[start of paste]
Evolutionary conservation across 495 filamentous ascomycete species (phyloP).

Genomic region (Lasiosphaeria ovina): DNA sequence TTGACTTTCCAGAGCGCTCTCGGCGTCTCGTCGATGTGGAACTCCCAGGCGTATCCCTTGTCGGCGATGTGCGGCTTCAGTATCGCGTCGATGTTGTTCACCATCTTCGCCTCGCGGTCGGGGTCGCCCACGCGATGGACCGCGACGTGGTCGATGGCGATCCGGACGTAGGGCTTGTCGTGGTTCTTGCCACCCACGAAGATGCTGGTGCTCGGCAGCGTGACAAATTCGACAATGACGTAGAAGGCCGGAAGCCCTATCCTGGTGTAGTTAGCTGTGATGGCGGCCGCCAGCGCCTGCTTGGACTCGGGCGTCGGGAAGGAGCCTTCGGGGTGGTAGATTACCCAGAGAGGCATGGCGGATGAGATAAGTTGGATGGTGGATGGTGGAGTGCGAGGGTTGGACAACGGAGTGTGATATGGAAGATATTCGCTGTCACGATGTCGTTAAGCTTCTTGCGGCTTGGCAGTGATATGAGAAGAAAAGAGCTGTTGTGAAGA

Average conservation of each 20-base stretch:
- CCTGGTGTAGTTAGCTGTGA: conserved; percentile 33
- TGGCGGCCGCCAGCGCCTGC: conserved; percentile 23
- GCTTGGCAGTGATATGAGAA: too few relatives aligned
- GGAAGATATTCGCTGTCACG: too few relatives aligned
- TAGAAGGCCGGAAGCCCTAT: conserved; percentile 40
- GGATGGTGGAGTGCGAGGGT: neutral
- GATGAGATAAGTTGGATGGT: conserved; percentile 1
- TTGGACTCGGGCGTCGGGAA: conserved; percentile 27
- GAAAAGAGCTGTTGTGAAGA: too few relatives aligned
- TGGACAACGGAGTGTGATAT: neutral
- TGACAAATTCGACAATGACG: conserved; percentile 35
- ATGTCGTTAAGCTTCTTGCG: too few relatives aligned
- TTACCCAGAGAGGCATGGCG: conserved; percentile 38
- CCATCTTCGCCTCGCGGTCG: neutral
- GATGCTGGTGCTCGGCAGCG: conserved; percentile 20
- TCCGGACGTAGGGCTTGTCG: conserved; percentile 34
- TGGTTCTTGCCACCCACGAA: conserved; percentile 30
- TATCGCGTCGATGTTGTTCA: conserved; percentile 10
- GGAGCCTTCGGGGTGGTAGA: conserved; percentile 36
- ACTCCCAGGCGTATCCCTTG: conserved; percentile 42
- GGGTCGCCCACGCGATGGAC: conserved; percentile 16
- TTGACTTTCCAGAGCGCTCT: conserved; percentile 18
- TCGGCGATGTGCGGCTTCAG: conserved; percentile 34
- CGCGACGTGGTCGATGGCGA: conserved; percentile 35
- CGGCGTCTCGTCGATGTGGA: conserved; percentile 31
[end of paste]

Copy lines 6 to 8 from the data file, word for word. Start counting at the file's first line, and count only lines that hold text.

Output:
- GCTTGGCAGTGATATGAGAA: too few relatives aligned
- GGAAGATATTCGCTGTCACG: too few relatives aligned
- TAGAAGGCCGGAAGCCCTAT: conserved; percentile 40